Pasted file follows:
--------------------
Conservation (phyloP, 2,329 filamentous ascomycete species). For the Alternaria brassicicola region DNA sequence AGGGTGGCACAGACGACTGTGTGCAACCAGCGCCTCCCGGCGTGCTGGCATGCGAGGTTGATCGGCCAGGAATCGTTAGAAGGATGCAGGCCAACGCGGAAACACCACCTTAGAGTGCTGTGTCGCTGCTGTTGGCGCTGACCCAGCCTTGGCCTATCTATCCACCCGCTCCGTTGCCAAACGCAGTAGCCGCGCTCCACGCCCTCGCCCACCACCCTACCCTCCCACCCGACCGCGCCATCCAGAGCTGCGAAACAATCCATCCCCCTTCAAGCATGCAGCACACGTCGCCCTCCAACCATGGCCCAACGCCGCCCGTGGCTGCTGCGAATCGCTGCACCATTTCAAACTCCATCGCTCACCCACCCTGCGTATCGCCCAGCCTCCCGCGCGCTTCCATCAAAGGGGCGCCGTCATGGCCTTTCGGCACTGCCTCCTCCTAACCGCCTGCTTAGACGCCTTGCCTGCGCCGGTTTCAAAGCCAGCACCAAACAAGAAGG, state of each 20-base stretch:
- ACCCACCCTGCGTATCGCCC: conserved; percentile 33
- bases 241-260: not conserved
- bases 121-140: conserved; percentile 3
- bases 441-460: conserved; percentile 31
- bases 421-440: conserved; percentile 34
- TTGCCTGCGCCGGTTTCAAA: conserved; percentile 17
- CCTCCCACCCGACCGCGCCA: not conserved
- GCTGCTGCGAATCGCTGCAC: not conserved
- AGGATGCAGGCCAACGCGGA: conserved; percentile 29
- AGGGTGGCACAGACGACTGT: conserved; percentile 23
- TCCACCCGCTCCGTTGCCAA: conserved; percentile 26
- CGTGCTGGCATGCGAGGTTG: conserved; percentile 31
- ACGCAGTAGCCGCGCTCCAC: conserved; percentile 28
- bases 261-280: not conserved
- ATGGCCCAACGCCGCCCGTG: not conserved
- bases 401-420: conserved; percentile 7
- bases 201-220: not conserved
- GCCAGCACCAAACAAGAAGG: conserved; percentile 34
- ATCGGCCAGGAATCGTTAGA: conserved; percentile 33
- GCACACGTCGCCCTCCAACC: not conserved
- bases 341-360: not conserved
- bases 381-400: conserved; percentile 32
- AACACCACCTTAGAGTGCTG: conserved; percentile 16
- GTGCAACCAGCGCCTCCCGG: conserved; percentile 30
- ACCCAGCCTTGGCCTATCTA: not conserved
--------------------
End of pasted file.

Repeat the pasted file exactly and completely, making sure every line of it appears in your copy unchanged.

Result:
Conservation (phyloP, 2,329 filamentous ascomycete species). For the Alternaria brassicicola region DNA sequence AGGGTGGCACAGACGACTGTGTGCAACCAGCGCCTCCCGGCGTGCTGGCATGCGAGGTTGATCGGCCAGGAATCGTTAGAAGGATGCAGGCCAACGCGGAAACACCACCTTAGAGTGCTGTGTCGCTGCTGTTGGCGCTGACCCAGCCTTGGCCTATCTATCCACCCGCTCCGTTGCCAAACGCAGTAGCCGCGCTCCACGCCCTCGCCCACCACCCTACCCTCCCACCCGACCGCGCCATCCAGAGCTGCGAAACAATCCATCCCCCTTCAAGCATGCAGCACACGTCGCCCTCCAACCATGGCCCAACGCCGCCCGTGGCTGCTGCGAATCGCTGCACCATTTCAAACTCCATCGCTCACCCACCCTGCGTATCGCCCAGCCTCCCGCGCGCTTCCATCAAAGGGGCGCCGTCATGGCCTTTCGGCACTGCCTCCTCCTAACCGCCTGCTTAGACGCCTTGCCTGCGCCGGTTTCAAAGCCAGCACCAAACAAGAAGG, state of each 20-base stretch:
- ACCCACCCTGCGTATCGCCC: conserved; percentile 33
- bases 241-260: not conserved
- bases 121-140: conserved; percentile 3
- bases 441-460: conserved; percentile 31
- bases 421-440: conserved; percentile 34
- TTGCCTGCGCCGGTTTCAAA: conserved; percentile 17
- CCTCCCACCCGACCGCGCCA: not conserved
- GCTGCTGCGAATCGCTGCAC: not conserved
- AGGATGCAGGCCAACGCGGA: conserved; percentile 29
- AGGGTGGCACAGACGACTGT: conserved; percentile 23
- TCCACCCGCTCCGTTGCCAA: conserved; percentile 26
- CGTGCTGGCATGCGAGGTTG: conserved; percentile 31
- ACGCAGTAGCCGCGCTCCAC: conserved; percentile 28
- bases 261-280: not conserved
- ATGGCCCAACGCCGCCCGTG: not conserved
- bases 401-420: conserved; percentile 7
- bases 201-220: not conserved
- GCCAGCACCAAACAAGAAGG: conserved; percentile 34
- ATCGGCCAGGAATCGTTAGA: conserved; percentile 33
- GCACACGTCGCCCTCCAACC: not conserved
- bases 341-360: not conserved
- bases 381-400: conserved; percentile 32
- AACACCACCTTAGAGTGCTG: conserved; percentile 16
- GTGCAACCAGCGCCTCCCGG: conserved; percentile 30
- ACCCAGCCTTGGCCTATCTA: not conserved